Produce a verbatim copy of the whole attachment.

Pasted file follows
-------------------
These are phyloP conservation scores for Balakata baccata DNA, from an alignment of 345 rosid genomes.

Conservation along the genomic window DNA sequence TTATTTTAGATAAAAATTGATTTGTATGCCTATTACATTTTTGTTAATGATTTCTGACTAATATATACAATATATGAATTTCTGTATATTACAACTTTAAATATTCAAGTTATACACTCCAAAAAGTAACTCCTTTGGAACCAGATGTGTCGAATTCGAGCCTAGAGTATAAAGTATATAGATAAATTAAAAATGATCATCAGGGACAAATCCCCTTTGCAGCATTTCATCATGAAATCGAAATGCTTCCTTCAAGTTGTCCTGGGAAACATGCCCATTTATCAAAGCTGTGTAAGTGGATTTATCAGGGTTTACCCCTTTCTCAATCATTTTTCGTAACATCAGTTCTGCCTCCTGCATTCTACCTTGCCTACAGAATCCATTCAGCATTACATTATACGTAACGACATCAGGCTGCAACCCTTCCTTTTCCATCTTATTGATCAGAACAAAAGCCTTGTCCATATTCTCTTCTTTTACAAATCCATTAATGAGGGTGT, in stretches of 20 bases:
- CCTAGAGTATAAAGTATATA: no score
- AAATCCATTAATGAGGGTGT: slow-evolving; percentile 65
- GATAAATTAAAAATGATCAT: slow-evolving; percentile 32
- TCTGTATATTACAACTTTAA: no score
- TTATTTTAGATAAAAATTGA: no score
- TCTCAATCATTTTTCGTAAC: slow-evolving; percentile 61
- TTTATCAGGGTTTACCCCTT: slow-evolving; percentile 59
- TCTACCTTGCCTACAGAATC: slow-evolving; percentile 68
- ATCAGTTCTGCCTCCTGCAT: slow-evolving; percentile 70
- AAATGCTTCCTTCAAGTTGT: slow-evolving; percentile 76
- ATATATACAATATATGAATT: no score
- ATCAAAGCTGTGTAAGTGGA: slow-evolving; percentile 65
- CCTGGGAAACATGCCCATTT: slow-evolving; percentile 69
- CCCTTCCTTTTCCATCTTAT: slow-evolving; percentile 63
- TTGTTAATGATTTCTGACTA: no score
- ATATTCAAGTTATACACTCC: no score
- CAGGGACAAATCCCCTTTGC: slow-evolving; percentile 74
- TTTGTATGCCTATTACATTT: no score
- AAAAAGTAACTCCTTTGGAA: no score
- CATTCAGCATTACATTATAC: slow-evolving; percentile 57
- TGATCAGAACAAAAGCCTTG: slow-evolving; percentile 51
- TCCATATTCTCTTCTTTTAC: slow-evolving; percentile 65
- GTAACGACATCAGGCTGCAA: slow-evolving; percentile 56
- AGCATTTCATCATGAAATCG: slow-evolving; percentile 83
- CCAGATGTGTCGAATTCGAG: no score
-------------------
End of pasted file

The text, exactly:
These are phyloP conservation scores for Balakata baccata DNA, from an alignment of 345 rosid genomes.

Conservation along the genomic window DNA sequence TTATTTTAGATAAAAATTGATTTGTATGCCTATTACATTTTTGTTAATGATTTCTGACTAATATATACAATATATGAATTTCTGTATATTACAACTTTAAATATTCAAGTTATACACTCCAAAAAGTAACTCCTTTGGAACCAGATGTGTCGAATTCGAGCCTAGAGTATAAAGTATATAGATAAATTAAAAATGATCATCAGGGACAAATCCCCTTTGCAGCATTTCATCATGAAATCGAAATGCTTCCTTCAAGTTGTCCTGGGAAACATGCCCATTTATCAAAGCTGTGTAAGTGGATTTATCAGGGTTTACCCCTTTCTCAATCATTTTTCGTAACATCAGTTCTGCCTCCTGCATTCTACCTTGCCTACAGAATCCATTCAGCATTACATTATACGTAACGACATCAGGCTGCAACCCTTCCTTTTCCATCTTATTGATCAGAACAAAAGCCTTGTCCATATTCTCTTCTTTTACAAATCCATTAATGAGGGTGT, in stretches of 20 bases:
- CCTAGAGTATAAAGTATATA: no score
- AAATCCATTAATGAGGGTGT: slow-evolving; percentile 65
- GATAAATTAAAAATGATCAT: slow-evolving; percentile 32
- TCTGTATATTACAACTTTAA: no score
- TTATTTTAGATAAAAATTGA: no score
- TCTCAATCATTTTTCGTAAC: slow-evolving; percentile 61
- TTTATCAGGGTTTACCCCTT: slow-evolving; percentile 59
- TCTACCTTGCCTACAGAATC: slow-evolving; percentile 68
- ATCAGTTCTGCCTCCTGCAT: slow-evolving; percentile 70
- AAATGCTTCCTTCAAGTTGT: slow-evolving; percentile 76
- ATATATACAATATATGAATT: no score
- ATCAAAGCTGTGTAAGTGGA: slow-evolving; percentile 65
- CCTGGGAAACATGCCCATTT: slow-evolving; percentile 69
- CCCTTCCTTTTCCATCTTAT: slow-evolving; percentile 63
- TTGTTAATGATTTCTGACTA: no score
- ATATTCAAGTTATACACTCC: no score
- CAGGGACAAATCCCCTTTGC: slow-evolving; percentile 74
- TTTGTATGCCTATTACATTT: no score
- AAAAAGTAACTCCTTTGGAA: no score
- CATTCAGCATTACATTATAC: slow-evolving; percentile 57
- TGATCAGAACAAAAGCCTTG: slow-evolving; percentile 51
- TCCATATTCTCTTCTTTTAC: slow-evolving; percentile 65
- GTAACGACATCAGGCTGCAA: slow-evolving; percentile 56
- AGCATTTCATCATGAAATCG: slow-evolving; percentile 83
- CCAGATGTGTCGAATTCGAG: no score